After the public comment period closed, ICANN senior director for gTLD accounts and services Russ Weinstein prepared and published this comment summary (pdf), which rounds up the arguments for and against the proposed changes to the contract, then attempts to provide justification for the fait accompli.

On the price caps, Weinstein argues that standardizing .org along the lines of most of the other 1,200 gTLDs in existence fits with ICANN’s mission to enable competition in the domain name industry and “depend upon market mechanisms to promote and sustain a competitive environment”.

He also states:

Aligning with the Base gTLD Registry Agreement would also afford protections to existing registrants. The registry operator must provide six months’ notice to registrars for price changes and enable registrants to renew for up to 10 years prior to the change taking effect, thus enabling a registrant to lock in current prices for up to 10 years in advance of a pricing change.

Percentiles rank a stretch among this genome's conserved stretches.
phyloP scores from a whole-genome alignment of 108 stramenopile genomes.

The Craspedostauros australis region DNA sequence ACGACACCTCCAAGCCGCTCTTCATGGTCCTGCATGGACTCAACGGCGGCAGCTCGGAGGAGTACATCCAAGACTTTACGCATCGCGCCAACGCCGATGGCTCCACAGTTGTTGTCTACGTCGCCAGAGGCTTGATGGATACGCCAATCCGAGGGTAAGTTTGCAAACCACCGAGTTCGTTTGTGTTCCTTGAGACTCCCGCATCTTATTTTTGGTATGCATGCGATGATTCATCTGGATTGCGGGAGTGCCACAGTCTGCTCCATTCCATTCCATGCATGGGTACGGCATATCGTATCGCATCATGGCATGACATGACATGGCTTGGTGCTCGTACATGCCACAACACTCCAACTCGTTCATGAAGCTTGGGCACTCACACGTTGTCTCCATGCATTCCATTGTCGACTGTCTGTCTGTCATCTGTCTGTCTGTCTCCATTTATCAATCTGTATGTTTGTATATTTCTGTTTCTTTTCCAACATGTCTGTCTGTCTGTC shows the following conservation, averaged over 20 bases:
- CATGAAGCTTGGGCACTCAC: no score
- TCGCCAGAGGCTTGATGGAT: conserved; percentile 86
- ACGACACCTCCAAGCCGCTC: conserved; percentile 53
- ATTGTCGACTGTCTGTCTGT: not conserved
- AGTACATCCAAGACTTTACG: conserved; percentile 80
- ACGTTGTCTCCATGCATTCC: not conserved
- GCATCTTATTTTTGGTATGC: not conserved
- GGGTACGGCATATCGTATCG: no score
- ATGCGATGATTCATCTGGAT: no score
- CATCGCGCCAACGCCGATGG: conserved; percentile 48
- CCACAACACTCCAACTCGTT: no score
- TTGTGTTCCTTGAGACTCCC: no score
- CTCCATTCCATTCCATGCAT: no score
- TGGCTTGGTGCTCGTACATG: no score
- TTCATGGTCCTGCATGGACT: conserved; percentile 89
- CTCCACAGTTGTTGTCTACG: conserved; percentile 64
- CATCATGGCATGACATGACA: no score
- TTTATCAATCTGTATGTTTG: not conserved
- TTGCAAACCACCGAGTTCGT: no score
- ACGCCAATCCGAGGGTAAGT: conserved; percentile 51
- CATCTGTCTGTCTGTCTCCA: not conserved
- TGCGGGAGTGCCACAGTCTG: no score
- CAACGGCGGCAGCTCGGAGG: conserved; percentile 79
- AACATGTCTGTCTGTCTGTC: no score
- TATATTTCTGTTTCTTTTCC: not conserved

This appears to be misleading. While it’s true that the new contract has the six-month notice period for price increases, so did the old one.

The new contract language takes several sentences to say what the old version did in one, and may remove some ambiguity, but both describe the notice period and lock-in opportunity.

If there’s a problem with how the new .org contract was signed off, it appears to be the lack of transparency.

It’s signed by GDD senior VP Cyrus Namazi, but who made the ultimate decision to sign it despite the outrage? Namazi? CEO Göran Marby? It certainly doesn’t seem to have been put before the board for a formal vote.

What kind of “consultation” between GDD and the board occurred? Is it recorded or noted anywhere? Was the board briefed about the vast number of negative comments the price cap proposal elicited?

Are public comment periods, which almost never have any impact on the end result, just a sham?

In my view, .org (along with .com and .net) are special cases among gTLDs that deserve a more thorough, broad and thoughtful consideration than the new .org contract received.

UPDATE: This article was updated at 1600 UTC to correct information related to .org’s current wholesale price.